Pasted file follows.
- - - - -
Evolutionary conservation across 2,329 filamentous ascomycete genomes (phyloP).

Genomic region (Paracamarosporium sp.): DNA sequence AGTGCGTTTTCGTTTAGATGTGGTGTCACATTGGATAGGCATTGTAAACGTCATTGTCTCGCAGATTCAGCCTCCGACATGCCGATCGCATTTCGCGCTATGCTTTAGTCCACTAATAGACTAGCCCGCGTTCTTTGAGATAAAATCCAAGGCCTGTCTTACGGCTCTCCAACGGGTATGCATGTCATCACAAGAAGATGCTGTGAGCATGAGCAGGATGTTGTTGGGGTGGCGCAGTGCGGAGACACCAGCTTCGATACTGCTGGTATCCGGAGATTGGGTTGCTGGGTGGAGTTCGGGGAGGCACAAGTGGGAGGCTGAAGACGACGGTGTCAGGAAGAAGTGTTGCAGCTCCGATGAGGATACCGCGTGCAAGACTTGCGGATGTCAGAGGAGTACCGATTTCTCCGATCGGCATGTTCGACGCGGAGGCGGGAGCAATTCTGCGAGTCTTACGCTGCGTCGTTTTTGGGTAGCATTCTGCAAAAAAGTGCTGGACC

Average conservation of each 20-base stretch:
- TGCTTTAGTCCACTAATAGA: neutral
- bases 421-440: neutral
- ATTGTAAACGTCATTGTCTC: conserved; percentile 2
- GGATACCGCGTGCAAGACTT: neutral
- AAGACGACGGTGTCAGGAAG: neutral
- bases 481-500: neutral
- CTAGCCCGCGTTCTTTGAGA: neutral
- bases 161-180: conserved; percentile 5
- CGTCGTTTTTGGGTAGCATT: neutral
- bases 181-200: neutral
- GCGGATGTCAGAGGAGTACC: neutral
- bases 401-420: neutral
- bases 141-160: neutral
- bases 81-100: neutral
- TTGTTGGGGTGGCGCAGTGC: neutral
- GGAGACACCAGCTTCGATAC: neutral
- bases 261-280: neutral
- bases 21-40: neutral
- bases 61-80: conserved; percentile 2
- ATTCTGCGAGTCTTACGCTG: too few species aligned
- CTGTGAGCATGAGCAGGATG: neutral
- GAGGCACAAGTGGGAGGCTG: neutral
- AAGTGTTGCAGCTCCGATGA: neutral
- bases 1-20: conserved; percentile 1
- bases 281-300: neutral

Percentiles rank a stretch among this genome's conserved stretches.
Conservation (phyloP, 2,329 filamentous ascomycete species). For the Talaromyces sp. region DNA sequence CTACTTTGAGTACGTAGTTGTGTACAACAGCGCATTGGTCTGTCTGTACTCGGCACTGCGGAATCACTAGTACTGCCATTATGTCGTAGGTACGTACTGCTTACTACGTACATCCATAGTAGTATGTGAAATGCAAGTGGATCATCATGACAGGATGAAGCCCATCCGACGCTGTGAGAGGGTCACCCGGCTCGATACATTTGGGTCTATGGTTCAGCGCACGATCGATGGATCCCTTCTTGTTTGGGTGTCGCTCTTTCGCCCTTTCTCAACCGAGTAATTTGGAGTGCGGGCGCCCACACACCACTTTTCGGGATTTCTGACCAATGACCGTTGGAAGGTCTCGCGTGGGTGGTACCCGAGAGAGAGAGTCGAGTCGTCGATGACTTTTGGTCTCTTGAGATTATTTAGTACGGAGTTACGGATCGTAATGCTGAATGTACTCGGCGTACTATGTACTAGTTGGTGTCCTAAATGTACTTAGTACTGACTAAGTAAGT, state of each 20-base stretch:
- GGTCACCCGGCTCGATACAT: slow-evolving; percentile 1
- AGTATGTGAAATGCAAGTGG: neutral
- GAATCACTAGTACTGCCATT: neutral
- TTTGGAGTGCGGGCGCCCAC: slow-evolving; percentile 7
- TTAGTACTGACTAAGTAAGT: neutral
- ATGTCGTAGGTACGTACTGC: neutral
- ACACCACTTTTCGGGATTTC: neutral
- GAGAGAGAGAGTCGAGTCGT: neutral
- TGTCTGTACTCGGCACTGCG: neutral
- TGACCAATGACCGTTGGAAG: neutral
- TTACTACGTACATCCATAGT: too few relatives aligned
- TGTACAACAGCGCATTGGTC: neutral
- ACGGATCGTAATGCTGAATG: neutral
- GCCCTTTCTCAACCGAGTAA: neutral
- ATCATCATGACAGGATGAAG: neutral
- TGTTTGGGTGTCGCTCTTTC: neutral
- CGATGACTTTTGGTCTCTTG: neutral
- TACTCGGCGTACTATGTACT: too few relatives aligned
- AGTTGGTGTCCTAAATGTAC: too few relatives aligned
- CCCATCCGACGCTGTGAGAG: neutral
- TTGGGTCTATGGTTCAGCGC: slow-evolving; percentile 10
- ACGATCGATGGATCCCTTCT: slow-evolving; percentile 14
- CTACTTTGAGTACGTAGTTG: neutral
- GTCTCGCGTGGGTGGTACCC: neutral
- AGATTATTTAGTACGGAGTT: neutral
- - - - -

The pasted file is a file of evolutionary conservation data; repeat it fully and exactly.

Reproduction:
Evolutionary conservation across 2,329 filamentous ascomycete genomes (phyloP).

Genomic region (Paracamarosporium sp.): DNA sequence AGTGCGTTTTCGTTTAGATGTGGTGTCACATTGGATAGGCATTGTAAACGTCATTGTCTCGCAGATTCAGCCTCCGACATGCCGATCGCATTTCGCGCTATGCTTTAGTCCACTAATAGACTAGCCCGCGTTCTTTGAGATAAAATCCAAGGCCTGTCTTACGGCTCTCCAACGGGTATGCATGTCATCACAAGAAGATGCTGTGAGCATGAGCAGGATGTTGTTGGGGTGGCGCAGTGCGGAGACACCAGCTTCGATACTGCTGGTATCCGGAGATTGGGTTGCTGGGTGGAGTTCGGGGAGGCACAAGTGGGAGGCTGAAGACGACGGTGTCAGGAAGAAGTGTTGCAGCTCCGATGAGGATACCGCGTGCAAGACTTGCGGATGTCAGAGGAGTACCGATTTCTCCGATCGGCATGTTCGACGCGGAGGCGGGAGCAATTCTGCGAGTCTTACGCTGCGTCGTTTTTGGGTAGCATTCTGCAAAAAAGTGCTGGACC

Average conservation of each 20-base stretch:
- TGCTTTAGTCCACTAATAGA: neutral
- bases 421-440: neutral
- ATTGTAAACGTCATTGTCTC: conserved; percentile 2
- GGATACCGCGTGCAAGACTT: neutral
- AAGACGACGGTGTCAGGAAG: neutral
- bases 481-500: neutral
- CTAGCCCGCGTTCTTTGAGA: neutral
- bases 161-180: conserved; percentile 5
- CGTCGTTTTTGGGTAGCATT: neutral
- bases 181-200: neutral
- GCGGATGTCAGAGGAGTACC: neutral
- bases 401-420: neutral
- bases 141-160: neutral
- bases 81-100: neutral
- TTGTTGGGGTGGCGCAGTGC: neutral
- GGAGACACCAGCTTCGATAC: neutral
- bases 261-280: neutral
- bases 21-40: neutral
- bases 61-80: conserved; percentile 2
- ATTCTGCGAGTCTTACGCTG: too few species aligned
- CTGTGAGCATGAGCAGGATG: neutral
- GAGGCACAAGTGGGAGGCTG: neutral
- AAGTGTTGCAGCTCCGATGA: neutral
- bases 1-20: conserved; percentile 1
- bases 281-300: neutral

Percentiles rank a stretch among this genome's conserved stretches.
Conservation (phyloP, 2,329 filamentous ascomycete species). For the Talaromyces sp. region DNA sequence CTACTTTGAGTACGTAGTTGTGTACAACAGCGCATTGGTCTGTCTGTACTCGGCACTGCGGAATCACTAGTACTGCCATTATGTCGTAGGTACGTACTGCTTACTACGTACATCCATAGTAGTATGTGAAATGCAAGTGGATCATCATGACAGGATGAAGCCCATCCGACGCTGTGAGAGGGTCACCCGGCTCGATACATTTGGGTCTATGGTTCAGCGCACGATCGATGGATCCCTTCTTGTTTGGGTGTCGCTCTTTCGCCCTTTCTCAACCGAGTAATTTGGAGTGCGGGCGCCCACACACCACTTTTCGGGATTTCTGACCAATGACCGTTGGAAGGTCTCGCGTGGGTGGTACCCGAGAGAGAGAGTCGAGTCGTCGATGACTTTTGGTCTCTTGAGATTATTTAGTACGGAGTTACGGATCGTAATGCTGAATGTACTCGGCGTACTATGTACTAGTTGGTGTCCTAAATGTACTTAGTACTGACTAAGTAAGT, state of each 20-base stretch:
- GGTCACCCGGCTCGATACAT: slow-evolving; percentile 1
- AGTATGTGAAATGCAAGTGG: neutral
- GAATCACTAGTACTGCCATT: neutral
- TTTGGAGTGCGGGCGCCCAC: slow-evolving; percentile 7
- TTAGTACTGACTAAGTAAGT: neutral
- ATGTCGTAGGTACGTACTGC: neutral
- ACACCACTTTTCGGGATTTC: neutral
- GAGAGAGAGAGTCGAGTCGT: neutral
- TGTCTGTACTCGGCACTGCG: neutral
- TGACCAATGACCGTTGGAAG: neutral
- TTACTACGTACATCCATAGT: too few relatives aligned
- TGTACAACAGCGCATTGGTC: neutral
- ACGGATCGTAATGCTGAATG: neutral
- GCCCTTTCTCAACCGAGTAA: neutral
- ATCATCATGACAGGATGAAG: neutral
- TGTTTGGGTGTCGCTCTTTC: neutral
- CGATGACTTTTGGTCTCTTG: neutral
- TACTCGGCGTACTATGTACT: too few relatives aligned
- AGTTGGTGTCCTAAATGTAC: too few relatives aligned
- CCCATCCGACGCTGTGAGAG: neutral
- TTGGGTCTATGGTTCAGCGC: slow-evolving; percentile 10
- ACGATCGATGGATCCCTTCT: slow-evolving; percentile 14
- CTACTTTGAGTACGTAGTTG: neutral
- GTCTCGCGTGGGTGGTACCC: neutral
- AGATTATTTAGTACGGAGTT: neutral